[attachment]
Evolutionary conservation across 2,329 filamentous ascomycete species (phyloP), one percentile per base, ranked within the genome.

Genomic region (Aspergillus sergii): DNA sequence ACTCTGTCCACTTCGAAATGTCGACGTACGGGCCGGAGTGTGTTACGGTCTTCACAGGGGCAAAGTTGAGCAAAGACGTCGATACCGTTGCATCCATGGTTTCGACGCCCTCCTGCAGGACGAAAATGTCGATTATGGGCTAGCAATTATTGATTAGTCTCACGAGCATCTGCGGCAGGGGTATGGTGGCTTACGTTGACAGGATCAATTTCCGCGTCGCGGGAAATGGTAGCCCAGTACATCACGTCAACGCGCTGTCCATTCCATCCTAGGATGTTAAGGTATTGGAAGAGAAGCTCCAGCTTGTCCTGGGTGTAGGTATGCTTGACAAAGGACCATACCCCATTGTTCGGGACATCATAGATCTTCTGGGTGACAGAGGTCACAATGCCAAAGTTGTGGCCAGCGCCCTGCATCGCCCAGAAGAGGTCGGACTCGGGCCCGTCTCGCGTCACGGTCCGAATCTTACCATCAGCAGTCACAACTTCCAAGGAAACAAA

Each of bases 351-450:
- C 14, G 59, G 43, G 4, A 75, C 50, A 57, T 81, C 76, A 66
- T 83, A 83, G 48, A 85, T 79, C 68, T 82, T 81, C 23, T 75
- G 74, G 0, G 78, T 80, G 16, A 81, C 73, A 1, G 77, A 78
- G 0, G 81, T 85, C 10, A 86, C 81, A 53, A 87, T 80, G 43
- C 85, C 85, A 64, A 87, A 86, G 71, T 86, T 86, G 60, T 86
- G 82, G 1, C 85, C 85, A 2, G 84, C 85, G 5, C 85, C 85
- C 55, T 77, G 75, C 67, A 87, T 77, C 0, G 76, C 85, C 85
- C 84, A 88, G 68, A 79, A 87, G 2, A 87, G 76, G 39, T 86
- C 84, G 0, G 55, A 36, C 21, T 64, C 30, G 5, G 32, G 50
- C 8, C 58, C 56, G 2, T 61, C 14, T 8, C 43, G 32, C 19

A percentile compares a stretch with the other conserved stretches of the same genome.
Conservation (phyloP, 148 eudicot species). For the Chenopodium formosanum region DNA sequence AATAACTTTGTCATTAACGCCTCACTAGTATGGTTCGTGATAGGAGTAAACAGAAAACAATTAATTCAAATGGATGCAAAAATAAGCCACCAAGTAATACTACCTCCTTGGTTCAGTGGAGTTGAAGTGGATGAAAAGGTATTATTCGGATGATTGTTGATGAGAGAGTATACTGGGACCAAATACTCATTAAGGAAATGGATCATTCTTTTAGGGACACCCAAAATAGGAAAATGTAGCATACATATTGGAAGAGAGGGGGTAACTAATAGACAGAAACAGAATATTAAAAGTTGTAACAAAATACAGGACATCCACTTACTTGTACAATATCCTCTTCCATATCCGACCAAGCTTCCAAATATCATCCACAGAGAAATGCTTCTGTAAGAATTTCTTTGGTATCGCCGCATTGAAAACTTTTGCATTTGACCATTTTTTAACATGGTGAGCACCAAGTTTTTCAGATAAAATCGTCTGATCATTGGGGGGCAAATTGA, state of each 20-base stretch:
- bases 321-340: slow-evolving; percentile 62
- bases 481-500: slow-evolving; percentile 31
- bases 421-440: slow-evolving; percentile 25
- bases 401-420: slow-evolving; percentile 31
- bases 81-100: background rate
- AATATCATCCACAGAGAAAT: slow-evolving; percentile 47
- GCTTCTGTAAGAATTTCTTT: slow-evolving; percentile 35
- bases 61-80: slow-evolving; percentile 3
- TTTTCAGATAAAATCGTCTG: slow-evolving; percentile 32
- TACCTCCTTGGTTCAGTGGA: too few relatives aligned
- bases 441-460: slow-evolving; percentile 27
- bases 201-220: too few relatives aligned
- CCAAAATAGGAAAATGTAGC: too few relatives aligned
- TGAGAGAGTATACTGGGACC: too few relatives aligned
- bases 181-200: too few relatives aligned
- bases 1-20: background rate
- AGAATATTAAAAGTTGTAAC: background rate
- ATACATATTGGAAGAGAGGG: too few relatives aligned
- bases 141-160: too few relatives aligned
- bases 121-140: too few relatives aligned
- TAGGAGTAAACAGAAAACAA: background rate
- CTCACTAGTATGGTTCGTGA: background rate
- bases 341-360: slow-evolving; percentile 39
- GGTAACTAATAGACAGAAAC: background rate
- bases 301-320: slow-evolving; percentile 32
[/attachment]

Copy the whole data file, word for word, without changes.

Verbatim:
Evolutionary conservation across 2,329 filamentous ascomycete species (phyloP), one percentile per base, ranked within the genome.

Genomic region (Aspergillus sergii): DNA sequence ACTCTGTCCACTTCGAAATGTCGACGTACGGGCCGGAGTGTGTTACGGTCTTCACAGGGGCAAAGTTGAGCAAAGACGTCGATACCGTTGCATCCATGGTTTCGACGCCCTCCTGCAGGACGAAAATGTCGATTATGGGCTAGCAATTATTGATTAGTCTCACGAGCATCTGCGGCAGGGGTATGGTGGCTTACGTTGACAGGATCAATTTCCGCGTCGCGGGAAATGGTAGCCCAGTACATCACGTCAACGCGCTGTCCATTCCATCCTAGGATGTTAAGGTATTGGAAGAGAAGCTCCAGCTTGTCCTGGGTGTAGGTATGCTTGACAAAGGACCATACCCCATTGTTCGGGACATCATAGATCTTCTGGGTGACAGAGGTCACAATGCCAAAGTTGTGGCCAGCGCCCTGCATCGCCCAGAAGAGGTCGGACTCGGGCCCGTCTCGCGTCACGGTCCGAATCTTACCATCAGCAGTCACAACTTCCAAGGAAACAAA

Each of bases 351-450:
- C 14, G 59, G 43, G 4, A 75, C 50, A 57, T 81, C 76, A 66
- T 83, A 83, G 48, A 85, T 79, C 68, T 82, T 81, C 23, T 75
- G 74, G 0, G 78, T 80, G 16, A 81, C 73, A 1, G 77, A 78
- G 0, G 81, T 85, C 10, A 86, C 81, A 53, A 87, T 80, G 43
- C 85, C 85, A 64, A 87, A 86, G 71, T 86, T 86, G 60, T 86
- G 82, G 1, C 85, C 85, A 2, G 84, C 85, G 5, C 85, C 85
- C 55, T 77, G 75, C 67, A 87, T 77, C 0, G 76, C 85, C 85
- C 84, A 88, G 68, A 79, A 87, G 2, A 87, G 76, G 39, T 86
- C 84, G 0, G 55, A 36, C 21, T 64, C 30, G 5, G 32, G 50
- C 8, C 58, C 56, G 2, T 61, C 14, T 8, C 43, G 32, C 19

A percentile compares a stretch with the other conserved stretches of the same genome.
Conservation (phyloP, 148 eudicot species). For the Chenopodium formosanum region DNA sequence AATAACTTTGTCATTAACGCCTCACTAGTATGGTTCGTGATAGGAGTAAACAGAAAACAATTAATTCAAATGGATGCAAAAATAAGCCACCAAGTAATACTACCTCCTTGGTTCAGTGGAGTTGAAGTGGATGAAAAGGTATTATTCGGATGATTGTTGATGAGAGAGTATACTGGGACCAAATACTCATTAAGGAAATGGATCATTCTTTTAGGGACACCCAAAATAGGAAAATGTAGCATACATATTGGAAGAGAGGGGGTAACTAATAGACAGAAACAGAATATTAAAAGTTGTAACAAAATACAGGACATCCACTTACTTGTACAATATCCTCTTCCATATCCGACCAAGCTTCCAAATATCATCCACAGAGAAATGCTTCTGTAAGAATTTCTTTGGTATCGCCGCATTGAAAACTTTTGCATTTGACCATTTTTTAACATGGTGAGCACCAAGTTTTTCAGATAAAATCGTCTGATCATTGGGGGGCAAATTGA, state of each 20-base stretch:
- bases 321-340: slow-evolving; percentile 62
- bases 481-500: slow-evolving; percentile 31
- bases 421-440: slow-evolving; percentile 25
- bases 401-420: slow-evolving; percentile 31
- bases 81-100: background rate
- AATATCATCCACAGAGAAAT: slow-evolving; percentile 47
- GCTTCTGTAAGAATTTCTTT: slow-evolving; percentile 35
- bases 61-80: slow-evolving; percentile 3
- TTTTCAGATAAAATCGTCTG: slow-evolving; percentile 32
- TACCTCCTTGGTTCAGTGGA: too few relatives aligned
- bases 441-460: slow-evolving; percentile 27
- bases 201-220: too few relatives aligned
- CCAAAATAGGAAAATGTAGC: too few relatives aligned
- TGAGAGAGTATACTGGGACC: too few relatives aligned
- bases 181-200: too few relatives aligned
- bases 1-20: background rate
- AGAATATTAAAAGTTGTAAC: background rate
- ATACATATTGGAAGAGAGGG: too few relatives aligned
- bases 141-160: too few relatives aligned
- bases 121-140: too few relatives aligned
- TAGGAGTAAACAGAAAACAA: background rate
- CTCACTAGTATGGTTCGTGA: background rate
- bases 341-360: slow-evolving; percentile 39
- GGTAACTAATAGACAGAAAC: background rate
- bases 301-320: slow-evolving; percentile 32